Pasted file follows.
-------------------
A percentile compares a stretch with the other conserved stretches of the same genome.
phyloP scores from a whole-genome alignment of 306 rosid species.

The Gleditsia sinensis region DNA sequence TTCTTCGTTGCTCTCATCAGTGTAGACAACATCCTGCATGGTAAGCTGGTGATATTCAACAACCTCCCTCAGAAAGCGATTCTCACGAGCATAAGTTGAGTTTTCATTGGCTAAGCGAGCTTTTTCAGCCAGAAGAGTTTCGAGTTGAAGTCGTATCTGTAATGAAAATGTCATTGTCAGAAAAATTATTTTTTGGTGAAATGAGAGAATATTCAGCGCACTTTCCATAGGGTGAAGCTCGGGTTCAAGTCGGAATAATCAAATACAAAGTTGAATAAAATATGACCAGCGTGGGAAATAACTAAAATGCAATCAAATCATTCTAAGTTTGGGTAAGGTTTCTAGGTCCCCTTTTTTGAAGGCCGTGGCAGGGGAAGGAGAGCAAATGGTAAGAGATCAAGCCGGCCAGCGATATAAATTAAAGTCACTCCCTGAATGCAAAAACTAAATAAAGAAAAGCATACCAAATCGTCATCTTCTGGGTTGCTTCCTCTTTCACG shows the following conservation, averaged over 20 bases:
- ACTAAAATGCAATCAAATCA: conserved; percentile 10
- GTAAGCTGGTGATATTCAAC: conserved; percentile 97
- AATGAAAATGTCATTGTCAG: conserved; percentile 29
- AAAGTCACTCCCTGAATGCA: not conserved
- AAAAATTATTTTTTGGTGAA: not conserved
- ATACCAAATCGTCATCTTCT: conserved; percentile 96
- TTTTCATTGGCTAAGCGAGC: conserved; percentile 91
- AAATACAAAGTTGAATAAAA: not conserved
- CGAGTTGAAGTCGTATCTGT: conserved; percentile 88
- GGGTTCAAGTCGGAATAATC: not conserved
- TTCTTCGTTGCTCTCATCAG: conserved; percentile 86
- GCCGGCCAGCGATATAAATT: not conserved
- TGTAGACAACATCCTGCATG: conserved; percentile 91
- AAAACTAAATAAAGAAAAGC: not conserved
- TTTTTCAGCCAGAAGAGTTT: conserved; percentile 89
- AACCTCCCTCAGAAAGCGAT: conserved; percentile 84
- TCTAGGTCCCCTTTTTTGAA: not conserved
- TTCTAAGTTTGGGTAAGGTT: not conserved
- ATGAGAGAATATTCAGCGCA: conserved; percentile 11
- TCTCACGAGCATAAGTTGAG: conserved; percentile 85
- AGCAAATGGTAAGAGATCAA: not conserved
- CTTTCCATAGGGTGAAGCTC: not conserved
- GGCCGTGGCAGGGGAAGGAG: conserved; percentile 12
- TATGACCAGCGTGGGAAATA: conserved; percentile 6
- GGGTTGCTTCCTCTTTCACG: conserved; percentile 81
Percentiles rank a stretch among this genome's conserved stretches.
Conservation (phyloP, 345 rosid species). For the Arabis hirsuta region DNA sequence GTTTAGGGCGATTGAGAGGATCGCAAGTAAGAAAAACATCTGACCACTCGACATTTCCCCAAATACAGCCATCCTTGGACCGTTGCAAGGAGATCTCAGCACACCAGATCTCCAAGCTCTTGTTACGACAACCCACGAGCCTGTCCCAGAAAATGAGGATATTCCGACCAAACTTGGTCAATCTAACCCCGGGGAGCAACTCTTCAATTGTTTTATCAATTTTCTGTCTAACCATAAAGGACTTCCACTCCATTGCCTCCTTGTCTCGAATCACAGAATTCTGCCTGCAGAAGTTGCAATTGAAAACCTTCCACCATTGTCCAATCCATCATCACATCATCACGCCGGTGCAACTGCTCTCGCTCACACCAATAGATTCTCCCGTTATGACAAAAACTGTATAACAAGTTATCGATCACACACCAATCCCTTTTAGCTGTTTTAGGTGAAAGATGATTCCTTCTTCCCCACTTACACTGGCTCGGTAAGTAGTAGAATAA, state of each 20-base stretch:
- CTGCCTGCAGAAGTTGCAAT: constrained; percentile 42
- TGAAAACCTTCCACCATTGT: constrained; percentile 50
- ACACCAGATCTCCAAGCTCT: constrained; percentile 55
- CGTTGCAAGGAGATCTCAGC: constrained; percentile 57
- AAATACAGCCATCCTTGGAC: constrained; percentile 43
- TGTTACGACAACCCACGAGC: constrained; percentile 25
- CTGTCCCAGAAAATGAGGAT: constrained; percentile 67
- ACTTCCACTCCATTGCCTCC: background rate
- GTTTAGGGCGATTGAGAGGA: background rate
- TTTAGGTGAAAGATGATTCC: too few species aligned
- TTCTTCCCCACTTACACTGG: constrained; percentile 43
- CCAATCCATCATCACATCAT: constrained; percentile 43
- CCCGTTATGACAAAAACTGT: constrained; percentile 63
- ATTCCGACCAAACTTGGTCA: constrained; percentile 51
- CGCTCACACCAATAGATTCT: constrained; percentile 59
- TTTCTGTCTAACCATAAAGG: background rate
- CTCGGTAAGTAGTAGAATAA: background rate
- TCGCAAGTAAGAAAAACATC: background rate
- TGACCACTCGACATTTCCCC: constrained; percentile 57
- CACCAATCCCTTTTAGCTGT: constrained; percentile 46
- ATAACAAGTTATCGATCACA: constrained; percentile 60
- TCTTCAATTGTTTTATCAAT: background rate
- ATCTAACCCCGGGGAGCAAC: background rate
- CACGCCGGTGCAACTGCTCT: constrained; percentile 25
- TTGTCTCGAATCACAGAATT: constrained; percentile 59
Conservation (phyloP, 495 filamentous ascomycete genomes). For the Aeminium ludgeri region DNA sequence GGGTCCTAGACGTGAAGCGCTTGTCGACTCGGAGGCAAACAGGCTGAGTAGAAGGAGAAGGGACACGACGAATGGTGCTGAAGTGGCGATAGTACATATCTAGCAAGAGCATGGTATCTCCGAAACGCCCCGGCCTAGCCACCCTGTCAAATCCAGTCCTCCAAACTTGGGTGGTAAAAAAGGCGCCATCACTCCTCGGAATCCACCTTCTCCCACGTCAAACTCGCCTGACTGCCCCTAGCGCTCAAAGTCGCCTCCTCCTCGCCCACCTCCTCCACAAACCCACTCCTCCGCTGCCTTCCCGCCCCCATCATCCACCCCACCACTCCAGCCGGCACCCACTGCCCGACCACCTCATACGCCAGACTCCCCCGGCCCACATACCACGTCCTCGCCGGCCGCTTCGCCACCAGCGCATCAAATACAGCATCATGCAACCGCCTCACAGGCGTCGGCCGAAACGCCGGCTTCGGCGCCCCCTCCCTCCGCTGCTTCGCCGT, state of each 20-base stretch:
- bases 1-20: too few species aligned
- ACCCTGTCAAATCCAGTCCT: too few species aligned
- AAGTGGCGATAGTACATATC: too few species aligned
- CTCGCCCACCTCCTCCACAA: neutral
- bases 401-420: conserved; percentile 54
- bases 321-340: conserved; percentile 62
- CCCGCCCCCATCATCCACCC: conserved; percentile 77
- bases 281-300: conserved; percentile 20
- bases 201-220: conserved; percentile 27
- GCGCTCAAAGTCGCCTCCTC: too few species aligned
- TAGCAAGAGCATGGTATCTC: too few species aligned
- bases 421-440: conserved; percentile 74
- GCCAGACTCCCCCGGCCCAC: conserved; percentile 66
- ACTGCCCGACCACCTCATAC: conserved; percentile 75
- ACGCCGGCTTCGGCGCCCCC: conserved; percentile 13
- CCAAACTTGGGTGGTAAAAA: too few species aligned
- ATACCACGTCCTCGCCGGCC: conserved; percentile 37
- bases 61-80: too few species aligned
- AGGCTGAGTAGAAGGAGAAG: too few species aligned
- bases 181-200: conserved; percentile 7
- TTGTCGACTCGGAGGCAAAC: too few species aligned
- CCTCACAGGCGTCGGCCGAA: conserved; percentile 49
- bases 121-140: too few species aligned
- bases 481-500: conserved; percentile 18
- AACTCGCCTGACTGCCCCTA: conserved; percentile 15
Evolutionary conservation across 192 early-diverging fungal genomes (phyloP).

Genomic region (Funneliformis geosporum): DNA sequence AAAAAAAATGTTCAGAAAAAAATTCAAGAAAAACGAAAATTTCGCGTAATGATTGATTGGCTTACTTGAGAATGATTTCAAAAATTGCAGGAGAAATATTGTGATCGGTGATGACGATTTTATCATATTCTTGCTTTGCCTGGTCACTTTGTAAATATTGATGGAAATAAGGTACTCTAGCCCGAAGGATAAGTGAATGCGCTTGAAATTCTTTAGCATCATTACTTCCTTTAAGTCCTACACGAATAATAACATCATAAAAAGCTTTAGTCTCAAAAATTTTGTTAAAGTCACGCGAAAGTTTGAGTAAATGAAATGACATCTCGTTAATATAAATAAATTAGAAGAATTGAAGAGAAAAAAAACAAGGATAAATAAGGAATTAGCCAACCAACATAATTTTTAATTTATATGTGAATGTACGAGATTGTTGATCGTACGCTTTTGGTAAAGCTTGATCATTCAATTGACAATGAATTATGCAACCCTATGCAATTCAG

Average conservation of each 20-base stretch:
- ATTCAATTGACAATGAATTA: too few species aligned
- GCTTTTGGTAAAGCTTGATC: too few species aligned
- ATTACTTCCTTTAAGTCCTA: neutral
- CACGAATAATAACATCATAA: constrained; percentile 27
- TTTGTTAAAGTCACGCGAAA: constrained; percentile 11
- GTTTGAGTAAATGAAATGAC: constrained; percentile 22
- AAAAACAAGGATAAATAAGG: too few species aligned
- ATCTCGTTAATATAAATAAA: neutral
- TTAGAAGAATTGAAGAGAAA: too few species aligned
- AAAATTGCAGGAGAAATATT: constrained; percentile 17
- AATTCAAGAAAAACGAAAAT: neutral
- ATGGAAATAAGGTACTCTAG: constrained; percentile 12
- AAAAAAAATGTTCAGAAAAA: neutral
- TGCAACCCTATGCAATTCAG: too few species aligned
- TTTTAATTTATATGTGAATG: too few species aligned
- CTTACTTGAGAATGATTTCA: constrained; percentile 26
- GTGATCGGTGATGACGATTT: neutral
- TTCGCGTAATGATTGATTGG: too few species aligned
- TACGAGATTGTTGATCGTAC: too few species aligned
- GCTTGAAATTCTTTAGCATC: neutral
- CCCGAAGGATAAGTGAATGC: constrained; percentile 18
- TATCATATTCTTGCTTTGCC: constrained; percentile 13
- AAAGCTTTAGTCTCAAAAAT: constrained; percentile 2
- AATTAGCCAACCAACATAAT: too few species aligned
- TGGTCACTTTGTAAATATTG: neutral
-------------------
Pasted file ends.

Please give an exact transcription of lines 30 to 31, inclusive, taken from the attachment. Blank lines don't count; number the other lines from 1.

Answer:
Conservation (phyloP, 345 rosid species). For the Arabis hirsuta region DNA sequence GTTTAGGGCGATTGAGAGGATCGCAAGTAAGAAAAACATCTGACCACTCGACATTTCCCCAAATACAGCCATCCTTGGACCGTTGCAAGGAGATCTCAGCACACCAGATCTCCAAGCTCTTGTTACGACAACCCACGAGCCTGTCCCAGAAAATGAGGATATTCCGACCAAACTTGGTCAATCTAACCCCGGGGAGCAACTCTTCAATTGTTTTATCAATTTTCTGTCTAACCATAAAGGACTTCCACTCCATTGCCTCCTTGTCTCGAATCACAGAATTCTGCCTGCAGAAGTTGCAATTGAAAACCTTCCACCATTGTCCAATCCATCATCACATCATCACGCCGGTGCAACTGCTCTCGCTCACACCAATAGATTCTCCCGTTATGACAAAAACTGTATAACAAGTTATCGATCACACACCAATCCCTTTTAGCTGTTTTAGGTGAAAGATGATTCCTTCTTCCCCACTTACACTGGCTCGGTAAGTAGTAGAATAA, state of each 20-base stretch:
- CTGCCTGCAGAAGTTGCAAT: constrained; percentile 42